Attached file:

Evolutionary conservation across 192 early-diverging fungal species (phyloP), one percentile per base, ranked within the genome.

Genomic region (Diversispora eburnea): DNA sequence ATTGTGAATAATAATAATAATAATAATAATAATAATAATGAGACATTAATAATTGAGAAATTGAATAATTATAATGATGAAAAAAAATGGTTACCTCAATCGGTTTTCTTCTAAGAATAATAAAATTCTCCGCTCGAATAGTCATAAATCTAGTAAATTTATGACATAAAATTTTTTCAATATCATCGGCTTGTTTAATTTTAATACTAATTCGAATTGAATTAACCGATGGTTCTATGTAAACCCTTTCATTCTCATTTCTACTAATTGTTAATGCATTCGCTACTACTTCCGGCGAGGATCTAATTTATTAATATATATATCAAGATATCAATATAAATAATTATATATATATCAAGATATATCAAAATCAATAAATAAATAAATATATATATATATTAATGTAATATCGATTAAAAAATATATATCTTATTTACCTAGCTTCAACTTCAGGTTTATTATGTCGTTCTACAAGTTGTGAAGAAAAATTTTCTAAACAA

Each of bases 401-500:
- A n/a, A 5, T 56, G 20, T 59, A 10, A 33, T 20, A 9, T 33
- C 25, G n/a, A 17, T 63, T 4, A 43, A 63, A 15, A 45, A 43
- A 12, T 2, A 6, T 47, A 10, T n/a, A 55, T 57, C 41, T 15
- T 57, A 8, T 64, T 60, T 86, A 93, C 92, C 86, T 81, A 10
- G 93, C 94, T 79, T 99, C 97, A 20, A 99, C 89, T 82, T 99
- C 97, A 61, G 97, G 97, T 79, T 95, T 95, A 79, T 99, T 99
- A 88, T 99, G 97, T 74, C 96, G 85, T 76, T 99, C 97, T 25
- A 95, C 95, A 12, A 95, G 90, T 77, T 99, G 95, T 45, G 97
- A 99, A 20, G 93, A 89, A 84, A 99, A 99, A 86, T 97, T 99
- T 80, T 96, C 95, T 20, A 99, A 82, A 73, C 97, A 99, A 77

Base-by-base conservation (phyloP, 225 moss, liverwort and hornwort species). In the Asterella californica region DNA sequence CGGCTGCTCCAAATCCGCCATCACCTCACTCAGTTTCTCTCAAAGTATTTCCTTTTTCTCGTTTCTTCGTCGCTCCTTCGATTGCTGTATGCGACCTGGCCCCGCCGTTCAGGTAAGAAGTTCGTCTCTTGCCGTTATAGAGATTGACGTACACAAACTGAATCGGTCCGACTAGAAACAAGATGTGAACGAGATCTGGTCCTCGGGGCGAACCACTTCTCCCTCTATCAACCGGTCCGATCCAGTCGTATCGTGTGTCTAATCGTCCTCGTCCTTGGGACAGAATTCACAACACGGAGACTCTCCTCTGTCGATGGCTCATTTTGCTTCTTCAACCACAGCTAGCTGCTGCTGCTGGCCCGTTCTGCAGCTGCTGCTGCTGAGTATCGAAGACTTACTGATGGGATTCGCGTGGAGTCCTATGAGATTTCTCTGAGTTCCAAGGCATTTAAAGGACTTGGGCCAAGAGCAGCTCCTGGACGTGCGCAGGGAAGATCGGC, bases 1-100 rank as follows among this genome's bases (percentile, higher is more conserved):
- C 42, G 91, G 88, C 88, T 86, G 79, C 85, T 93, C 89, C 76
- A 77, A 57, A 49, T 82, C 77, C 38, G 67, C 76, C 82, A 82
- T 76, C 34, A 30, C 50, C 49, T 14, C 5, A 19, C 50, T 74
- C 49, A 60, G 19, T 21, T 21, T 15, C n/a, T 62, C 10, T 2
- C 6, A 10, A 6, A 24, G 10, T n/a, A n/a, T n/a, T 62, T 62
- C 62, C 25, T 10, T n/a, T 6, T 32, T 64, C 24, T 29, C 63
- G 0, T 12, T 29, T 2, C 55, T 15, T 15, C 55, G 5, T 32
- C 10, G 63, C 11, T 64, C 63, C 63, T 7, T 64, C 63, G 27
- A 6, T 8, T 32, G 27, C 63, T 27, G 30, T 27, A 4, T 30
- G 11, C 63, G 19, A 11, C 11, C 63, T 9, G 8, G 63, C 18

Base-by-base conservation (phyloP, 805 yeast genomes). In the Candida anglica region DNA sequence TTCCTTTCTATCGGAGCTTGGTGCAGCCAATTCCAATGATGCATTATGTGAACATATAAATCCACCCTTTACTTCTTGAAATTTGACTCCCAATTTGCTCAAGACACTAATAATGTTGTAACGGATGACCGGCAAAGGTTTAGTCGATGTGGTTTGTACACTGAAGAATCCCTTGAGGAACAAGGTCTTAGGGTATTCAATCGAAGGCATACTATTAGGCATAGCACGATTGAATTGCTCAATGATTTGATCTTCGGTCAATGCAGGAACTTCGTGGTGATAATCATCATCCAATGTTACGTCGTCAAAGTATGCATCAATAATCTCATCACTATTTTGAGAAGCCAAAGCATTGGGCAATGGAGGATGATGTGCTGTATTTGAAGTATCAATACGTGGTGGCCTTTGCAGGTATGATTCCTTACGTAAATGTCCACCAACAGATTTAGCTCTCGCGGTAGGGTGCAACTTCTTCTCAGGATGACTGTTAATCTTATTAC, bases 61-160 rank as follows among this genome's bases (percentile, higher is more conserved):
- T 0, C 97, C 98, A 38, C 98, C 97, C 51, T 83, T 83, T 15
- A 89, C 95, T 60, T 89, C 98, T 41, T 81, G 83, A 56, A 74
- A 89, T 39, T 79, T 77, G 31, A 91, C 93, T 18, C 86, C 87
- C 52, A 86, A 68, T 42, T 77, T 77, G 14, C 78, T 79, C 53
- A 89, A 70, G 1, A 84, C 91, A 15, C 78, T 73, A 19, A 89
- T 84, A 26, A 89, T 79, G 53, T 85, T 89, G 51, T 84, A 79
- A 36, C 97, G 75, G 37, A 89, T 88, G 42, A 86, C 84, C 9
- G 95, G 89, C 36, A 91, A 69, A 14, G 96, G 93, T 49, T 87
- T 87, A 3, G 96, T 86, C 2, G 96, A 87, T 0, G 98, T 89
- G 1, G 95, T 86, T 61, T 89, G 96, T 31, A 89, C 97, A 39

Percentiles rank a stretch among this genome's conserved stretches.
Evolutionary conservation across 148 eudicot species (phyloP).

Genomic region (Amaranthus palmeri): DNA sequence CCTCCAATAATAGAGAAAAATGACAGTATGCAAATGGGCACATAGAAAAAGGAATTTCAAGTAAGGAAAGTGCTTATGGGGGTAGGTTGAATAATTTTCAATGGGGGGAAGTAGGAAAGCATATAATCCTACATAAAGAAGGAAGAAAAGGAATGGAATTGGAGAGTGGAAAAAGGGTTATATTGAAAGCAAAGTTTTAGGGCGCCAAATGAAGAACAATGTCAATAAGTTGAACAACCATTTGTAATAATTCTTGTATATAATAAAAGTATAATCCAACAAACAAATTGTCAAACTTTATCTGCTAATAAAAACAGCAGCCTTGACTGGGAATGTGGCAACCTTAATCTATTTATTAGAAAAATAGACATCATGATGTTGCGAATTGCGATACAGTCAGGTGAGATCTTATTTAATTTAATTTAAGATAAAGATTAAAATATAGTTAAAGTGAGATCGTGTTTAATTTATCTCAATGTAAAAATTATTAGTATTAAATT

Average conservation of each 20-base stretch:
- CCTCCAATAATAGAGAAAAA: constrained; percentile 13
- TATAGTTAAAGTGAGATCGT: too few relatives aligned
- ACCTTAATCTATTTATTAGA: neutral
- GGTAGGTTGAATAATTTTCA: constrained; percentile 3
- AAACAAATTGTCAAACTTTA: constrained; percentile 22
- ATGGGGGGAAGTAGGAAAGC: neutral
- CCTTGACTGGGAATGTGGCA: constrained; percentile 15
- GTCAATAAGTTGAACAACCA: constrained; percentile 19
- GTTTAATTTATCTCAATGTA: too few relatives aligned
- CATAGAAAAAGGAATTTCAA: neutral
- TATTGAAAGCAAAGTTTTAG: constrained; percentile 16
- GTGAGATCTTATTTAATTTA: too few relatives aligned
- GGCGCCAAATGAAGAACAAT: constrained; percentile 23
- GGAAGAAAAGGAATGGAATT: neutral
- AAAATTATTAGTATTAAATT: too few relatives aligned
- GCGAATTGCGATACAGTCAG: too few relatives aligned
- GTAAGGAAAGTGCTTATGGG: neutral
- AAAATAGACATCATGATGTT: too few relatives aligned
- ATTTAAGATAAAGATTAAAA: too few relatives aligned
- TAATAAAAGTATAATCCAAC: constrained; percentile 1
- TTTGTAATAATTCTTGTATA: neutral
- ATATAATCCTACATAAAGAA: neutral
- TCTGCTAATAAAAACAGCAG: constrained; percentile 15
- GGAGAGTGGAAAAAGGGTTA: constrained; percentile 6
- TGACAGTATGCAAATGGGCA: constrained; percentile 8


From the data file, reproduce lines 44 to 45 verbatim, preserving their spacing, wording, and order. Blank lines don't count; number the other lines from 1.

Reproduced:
- AAACAAATTGTCAAACTTTA: constrained; percentile 22
- ATGGGGGGAAGTAGGAAAGC: neutral